Overventilation represents a waste of energy, while underventilation is detrimental for indoor air quality. A ventilation control with AI helps prevent both of them. There is only one important requirement: the ventilation system must never reduce airflow below the minimum value required by local building codes.
Optimizing Space Heating and Air Conditioning
There are now furnaces, boilers, chillers, mini-splits and other HVAC equipment with built-in artificial intelligence. As a result, major energy savings can be expected simply by upgrading old equipment. However, improved performance is possible when smart controls are used for the entire HVAC system.
Just like ventilation controls must balance energy consumption and air quality, heating and cooling controls must balance energy consumption and human comfort. According to a study by Lawrence Berkeley National Laboratory (LBNL), human productivity reaches its peak at around 21°C - 22°C.
- As the temperature increases or decreases, it starts causing discomfort.
- When the temperature becomes more extreme, it becomes detrimental for health and eventually life-threatening.
Extreme temperatures are unlikely in building interiors, even with a deficient HVAC installation. However, the indoor environmental quality (IEQ) worsens gradually as the temperature deviates from the ideal range.
How AI Can Achieve Synergy with Energy Efficiency Measures
Energy efficiency measures can become more effective when AI is added to the mix, achieving greater savings. Two examples of HVAC upgrades that work better with AI are airside economizers and energy recovery ventilators.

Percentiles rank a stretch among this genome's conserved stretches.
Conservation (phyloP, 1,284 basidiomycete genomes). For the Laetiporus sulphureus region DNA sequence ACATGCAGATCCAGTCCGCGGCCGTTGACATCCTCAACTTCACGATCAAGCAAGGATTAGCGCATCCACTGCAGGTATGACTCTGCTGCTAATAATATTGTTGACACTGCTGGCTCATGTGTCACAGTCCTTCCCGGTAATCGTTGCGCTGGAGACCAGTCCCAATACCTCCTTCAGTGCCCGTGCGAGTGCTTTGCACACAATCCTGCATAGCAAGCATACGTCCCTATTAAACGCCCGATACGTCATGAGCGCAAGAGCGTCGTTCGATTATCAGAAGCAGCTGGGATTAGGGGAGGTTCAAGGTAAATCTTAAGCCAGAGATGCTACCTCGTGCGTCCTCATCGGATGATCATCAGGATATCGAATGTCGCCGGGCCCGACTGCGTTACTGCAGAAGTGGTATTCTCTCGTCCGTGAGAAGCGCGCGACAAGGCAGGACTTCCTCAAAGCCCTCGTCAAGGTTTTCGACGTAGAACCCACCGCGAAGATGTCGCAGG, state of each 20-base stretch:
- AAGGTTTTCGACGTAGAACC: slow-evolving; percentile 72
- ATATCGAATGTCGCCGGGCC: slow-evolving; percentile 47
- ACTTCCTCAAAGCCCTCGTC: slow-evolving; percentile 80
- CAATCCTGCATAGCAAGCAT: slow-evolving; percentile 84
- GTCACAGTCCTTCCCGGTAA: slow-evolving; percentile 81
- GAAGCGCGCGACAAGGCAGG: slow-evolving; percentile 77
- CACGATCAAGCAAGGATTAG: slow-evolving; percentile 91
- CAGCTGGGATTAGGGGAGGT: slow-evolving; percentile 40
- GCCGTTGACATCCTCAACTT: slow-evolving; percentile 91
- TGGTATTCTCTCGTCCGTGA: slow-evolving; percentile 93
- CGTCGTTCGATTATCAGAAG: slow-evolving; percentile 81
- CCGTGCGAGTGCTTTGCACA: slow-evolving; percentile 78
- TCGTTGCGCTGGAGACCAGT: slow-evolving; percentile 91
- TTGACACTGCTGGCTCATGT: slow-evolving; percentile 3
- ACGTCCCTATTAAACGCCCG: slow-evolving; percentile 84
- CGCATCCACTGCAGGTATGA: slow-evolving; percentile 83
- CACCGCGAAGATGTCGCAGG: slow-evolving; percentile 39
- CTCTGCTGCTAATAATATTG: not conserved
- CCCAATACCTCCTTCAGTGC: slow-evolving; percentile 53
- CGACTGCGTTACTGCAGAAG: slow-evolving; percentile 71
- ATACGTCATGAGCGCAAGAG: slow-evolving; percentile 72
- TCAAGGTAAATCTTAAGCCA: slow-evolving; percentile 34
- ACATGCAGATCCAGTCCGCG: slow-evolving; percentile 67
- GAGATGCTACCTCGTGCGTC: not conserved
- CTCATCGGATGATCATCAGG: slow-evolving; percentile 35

Airside economizers can save plenty of energy in some climates. When outdoor air has a suitable temperature and humidity for “free cooling”, the economizer increases ventilation rates while reducing the air conditioning output. Electricity is saved because fans are less expensive to operate than air conditioners. Smart controls can optimize the airside economizer to maximize these savings.
Energy recovery ventilation also achieves synergy with smart ventilation. When the outdoor airflow is optimized, the energy waste of heating or cooling extra air is avoided. The ERV system can then exchange heat between the supply air and the exhaust air, reducing the HVAC workload even more. ERV works with both air conditioning and space heating: indoor air precools outdoor air in summer, and it preheats outdoor air in winter.